Experienced Harms from Substance Use Among College Students: A Latent Class Analysis
Social Work and Sociology
Journal of Human Behavior in the Social Environment
Many college students experience personal consequences from their own substance use as well as secondhand effects resulting from other students’ substance use. Our study identifies meaningful subgroup response patterns representing the construct of experienced harms, that is, the combined harms resulting from personal substance use and the substance use of others. In this sample six latent classes of harms experienced by participants were identified. The classes ranged from a No Harms group to a group of eleven harms – Severe Harms. We demonstrated that harms class membership was directly related to the level of involvement with substances. As the level of substance use increased – demonstrated by membership in latent classes of progressive involvement with substances – the odds of membership in a more serious experienced harms class increased. Participants reporting early onset of any substance were more likely to be members in any of the experienced harms latent classes than members of the No Harms class. Elucidating the exposure to harm associated with college student substance use behavior through an expanded focus on the patterns of experienced effects (i.e., personal consequences and secondhand effects) advances current research on a nationally-recognized problem.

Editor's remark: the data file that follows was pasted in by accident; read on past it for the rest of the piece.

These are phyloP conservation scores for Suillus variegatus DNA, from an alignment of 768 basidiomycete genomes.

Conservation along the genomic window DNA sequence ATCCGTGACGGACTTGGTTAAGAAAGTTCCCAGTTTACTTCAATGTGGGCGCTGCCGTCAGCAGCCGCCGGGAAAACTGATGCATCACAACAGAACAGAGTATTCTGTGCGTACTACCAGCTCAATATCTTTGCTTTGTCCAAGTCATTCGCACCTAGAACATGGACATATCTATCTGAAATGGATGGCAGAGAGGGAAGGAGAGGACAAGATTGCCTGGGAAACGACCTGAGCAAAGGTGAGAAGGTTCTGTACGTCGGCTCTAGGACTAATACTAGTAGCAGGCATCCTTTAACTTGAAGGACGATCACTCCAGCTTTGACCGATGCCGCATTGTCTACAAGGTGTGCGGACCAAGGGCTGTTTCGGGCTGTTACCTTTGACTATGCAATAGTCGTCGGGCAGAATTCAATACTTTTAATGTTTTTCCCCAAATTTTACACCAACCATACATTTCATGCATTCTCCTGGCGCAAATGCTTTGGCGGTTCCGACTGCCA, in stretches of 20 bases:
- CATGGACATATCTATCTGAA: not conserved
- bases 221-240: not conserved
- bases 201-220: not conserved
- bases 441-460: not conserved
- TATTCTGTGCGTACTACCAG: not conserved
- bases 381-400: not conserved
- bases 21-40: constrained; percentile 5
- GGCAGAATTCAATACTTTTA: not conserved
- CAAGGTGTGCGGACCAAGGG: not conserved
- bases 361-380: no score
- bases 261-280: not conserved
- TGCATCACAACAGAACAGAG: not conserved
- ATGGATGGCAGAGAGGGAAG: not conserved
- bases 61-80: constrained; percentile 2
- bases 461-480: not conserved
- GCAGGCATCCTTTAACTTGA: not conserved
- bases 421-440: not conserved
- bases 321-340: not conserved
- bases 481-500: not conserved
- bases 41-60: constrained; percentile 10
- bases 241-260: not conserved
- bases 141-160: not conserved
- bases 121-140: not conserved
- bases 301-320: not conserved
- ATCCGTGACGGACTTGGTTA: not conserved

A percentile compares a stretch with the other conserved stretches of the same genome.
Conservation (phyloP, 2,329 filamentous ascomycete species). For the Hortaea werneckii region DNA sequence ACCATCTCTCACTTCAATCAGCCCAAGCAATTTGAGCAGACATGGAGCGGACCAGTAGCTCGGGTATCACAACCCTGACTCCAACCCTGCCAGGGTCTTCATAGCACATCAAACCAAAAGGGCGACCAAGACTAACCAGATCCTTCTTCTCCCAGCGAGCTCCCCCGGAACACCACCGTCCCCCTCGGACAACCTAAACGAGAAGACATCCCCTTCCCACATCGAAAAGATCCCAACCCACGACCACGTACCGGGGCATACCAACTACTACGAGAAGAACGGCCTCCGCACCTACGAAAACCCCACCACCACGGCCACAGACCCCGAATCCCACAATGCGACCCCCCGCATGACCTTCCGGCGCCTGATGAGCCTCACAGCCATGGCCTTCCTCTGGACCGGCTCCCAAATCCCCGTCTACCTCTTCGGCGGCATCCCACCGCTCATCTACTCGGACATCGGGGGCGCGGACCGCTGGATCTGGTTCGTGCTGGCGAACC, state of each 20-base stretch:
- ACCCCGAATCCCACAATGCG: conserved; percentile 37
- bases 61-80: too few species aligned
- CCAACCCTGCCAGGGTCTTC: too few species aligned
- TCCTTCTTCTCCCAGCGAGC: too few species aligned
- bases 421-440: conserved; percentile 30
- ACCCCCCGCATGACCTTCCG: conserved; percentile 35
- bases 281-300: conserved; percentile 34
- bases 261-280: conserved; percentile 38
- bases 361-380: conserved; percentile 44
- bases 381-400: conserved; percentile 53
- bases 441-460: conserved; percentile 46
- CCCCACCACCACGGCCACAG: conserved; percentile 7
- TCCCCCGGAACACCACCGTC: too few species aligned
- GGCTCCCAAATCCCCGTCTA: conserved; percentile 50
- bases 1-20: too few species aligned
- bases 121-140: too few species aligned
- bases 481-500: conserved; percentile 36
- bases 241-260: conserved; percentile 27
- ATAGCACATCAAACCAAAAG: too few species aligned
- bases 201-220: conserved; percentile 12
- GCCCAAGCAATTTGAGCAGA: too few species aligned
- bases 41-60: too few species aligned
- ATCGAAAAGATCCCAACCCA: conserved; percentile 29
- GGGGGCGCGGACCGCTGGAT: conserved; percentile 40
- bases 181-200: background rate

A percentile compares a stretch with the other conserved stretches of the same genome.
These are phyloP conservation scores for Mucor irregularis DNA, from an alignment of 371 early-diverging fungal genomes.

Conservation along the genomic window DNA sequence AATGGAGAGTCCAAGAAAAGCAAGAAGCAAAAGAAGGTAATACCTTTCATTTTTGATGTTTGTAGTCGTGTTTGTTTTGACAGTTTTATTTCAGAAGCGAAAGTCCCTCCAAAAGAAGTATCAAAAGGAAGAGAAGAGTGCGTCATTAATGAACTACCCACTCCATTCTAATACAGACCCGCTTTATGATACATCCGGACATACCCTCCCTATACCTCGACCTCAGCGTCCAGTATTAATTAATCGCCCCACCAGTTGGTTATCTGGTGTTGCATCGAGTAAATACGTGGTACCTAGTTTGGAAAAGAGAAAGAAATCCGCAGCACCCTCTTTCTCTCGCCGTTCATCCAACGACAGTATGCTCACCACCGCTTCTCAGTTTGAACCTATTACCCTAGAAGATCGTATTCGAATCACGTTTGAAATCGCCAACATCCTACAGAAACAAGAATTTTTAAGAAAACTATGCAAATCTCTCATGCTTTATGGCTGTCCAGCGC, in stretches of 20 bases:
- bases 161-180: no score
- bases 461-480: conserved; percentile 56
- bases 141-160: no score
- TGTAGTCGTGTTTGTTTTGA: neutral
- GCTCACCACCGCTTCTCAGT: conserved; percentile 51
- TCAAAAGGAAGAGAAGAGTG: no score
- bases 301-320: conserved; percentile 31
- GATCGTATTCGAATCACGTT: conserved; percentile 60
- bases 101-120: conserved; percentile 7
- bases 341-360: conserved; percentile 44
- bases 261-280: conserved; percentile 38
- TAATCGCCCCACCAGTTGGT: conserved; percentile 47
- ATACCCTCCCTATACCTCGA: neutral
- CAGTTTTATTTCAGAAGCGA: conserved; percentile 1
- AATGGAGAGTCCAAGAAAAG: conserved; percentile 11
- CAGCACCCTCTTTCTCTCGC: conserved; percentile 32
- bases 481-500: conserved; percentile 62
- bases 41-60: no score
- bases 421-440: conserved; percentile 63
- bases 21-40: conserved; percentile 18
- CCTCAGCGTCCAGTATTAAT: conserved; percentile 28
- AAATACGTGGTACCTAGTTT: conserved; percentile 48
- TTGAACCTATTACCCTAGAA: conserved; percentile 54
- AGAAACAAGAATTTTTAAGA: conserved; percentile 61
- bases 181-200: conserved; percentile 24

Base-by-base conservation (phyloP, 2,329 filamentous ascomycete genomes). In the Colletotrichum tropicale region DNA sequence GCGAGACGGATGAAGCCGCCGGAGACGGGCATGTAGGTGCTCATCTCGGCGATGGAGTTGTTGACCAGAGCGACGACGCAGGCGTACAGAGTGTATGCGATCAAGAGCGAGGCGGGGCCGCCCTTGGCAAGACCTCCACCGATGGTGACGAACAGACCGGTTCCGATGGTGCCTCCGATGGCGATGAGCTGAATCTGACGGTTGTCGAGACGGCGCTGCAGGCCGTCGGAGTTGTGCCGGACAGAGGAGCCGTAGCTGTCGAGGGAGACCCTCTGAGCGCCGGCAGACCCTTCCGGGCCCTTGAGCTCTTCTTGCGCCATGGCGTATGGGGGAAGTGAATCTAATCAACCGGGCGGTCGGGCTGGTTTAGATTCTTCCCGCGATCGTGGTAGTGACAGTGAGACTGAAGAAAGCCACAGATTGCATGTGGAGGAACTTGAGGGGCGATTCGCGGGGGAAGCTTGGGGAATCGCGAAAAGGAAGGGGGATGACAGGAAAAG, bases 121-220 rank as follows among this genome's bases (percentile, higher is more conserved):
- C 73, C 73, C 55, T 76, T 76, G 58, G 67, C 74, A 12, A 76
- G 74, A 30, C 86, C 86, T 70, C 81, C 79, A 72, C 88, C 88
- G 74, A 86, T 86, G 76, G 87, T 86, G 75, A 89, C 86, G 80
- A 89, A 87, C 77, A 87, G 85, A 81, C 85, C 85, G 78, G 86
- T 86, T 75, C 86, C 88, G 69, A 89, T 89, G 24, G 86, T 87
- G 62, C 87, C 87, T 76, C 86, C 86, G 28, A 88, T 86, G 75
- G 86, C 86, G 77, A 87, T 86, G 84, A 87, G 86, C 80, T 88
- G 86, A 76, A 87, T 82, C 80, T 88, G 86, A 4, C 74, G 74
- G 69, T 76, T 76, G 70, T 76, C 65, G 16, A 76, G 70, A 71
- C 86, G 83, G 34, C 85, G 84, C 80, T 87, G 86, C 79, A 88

personal consequences, secondhand effects, secondhand harms, early onset, college students, marijuana use, alcohol use, latent class analysis
Stiles, M., & Rice, C. (2019). Experienced Harms from Substance Use Among College Students: A Latent Class Analysis. Journal of Human Behavior in the Social Environment, 29(7), 937-953. https://doi.org/10.1080/10911359.2019.1639580